Unlike Houston, Charlotte has never had a specific gayborhood. The Dilworth neighborhood is likely the closest thing the Queen City had, but by the early 1990s the neighborhood started to change, and by 2000 many LGBTQ residents were also priced out.
More than a third of all households in Charlotte are “cost-burdened,” meaning they spend more than 30 percent of their income on housing, according to a city report. With a growing number of LGBTQ seniors, there is no doubt that many fall into that category and with historic lack of protections in housing discrimination, they face additional barriers to safe and affordable options.
“They’re twice as likely to live in social isolation and they’re four times less likely to have needed money for retirement saved up,” says Ruiz speaking of the national LGBTQ older adult population. With most senior living facilities in Houston and beyond being religiously affiliated, LGBTQ seniors are more likely to have to go back in the closet.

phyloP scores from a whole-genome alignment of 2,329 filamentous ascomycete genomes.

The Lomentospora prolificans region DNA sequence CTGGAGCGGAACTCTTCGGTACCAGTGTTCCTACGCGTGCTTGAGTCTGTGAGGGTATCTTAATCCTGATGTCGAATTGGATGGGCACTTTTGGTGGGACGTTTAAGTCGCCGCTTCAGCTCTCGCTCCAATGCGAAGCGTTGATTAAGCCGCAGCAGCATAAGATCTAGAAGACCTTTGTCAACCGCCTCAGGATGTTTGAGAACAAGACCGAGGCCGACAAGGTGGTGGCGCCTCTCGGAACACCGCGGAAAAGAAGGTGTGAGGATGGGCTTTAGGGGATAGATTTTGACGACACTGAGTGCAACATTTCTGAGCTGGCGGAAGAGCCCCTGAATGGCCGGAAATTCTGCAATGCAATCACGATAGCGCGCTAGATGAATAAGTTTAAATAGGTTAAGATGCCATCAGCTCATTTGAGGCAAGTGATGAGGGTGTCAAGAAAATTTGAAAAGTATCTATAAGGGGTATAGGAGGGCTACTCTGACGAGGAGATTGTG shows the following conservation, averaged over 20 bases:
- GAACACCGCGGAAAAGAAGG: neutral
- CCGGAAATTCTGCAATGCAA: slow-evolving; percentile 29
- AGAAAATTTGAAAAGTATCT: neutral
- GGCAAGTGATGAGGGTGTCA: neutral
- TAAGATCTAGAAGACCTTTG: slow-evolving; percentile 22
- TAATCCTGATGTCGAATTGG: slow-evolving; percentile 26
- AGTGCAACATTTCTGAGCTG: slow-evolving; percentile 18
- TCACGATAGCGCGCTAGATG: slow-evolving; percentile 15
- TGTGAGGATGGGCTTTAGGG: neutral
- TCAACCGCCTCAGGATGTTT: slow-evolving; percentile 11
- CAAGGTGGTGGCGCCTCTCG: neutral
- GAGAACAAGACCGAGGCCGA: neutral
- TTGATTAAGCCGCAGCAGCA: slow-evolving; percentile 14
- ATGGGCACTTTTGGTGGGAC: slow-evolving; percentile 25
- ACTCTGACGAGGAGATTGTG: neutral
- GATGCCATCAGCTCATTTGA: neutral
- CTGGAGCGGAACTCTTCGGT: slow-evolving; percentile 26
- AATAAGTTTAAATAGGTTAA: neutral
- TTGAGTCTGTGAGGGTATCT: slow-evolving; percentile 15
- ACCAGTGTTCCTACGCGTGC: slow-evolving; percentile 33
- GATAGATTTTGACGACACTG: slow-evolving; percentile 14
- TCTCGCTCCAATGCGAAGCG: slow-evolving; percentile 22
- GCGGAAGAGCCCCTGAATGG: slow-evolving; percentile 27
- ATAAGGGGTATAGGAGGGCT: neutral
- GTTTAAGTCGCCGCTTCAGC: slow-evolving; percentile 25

As we grapple with finding solutions for affordable housing in Charlotte, what does that mean for the LGBTQ community and where we define our neighborhoods? How does Charlotte incorporate the inclusivity of LGBTQ identities into projects to address the issue, or do we need our own?
qnotes is part of six major media companies and other local institutions producing I Can’t Afford to Live Here, a collaborative reporting project focused on solutions to the affordable housing crisis in Charlotte. It is a project of the Charlotte Journalism Collaborative, which is supported by the Local Media Project, an initiative launched by the Solutions Journalism Network with support from the Knight Foundation to strengthen and reinvigorate local media ecosystems. See all of our reporting at charlottejournalism.org.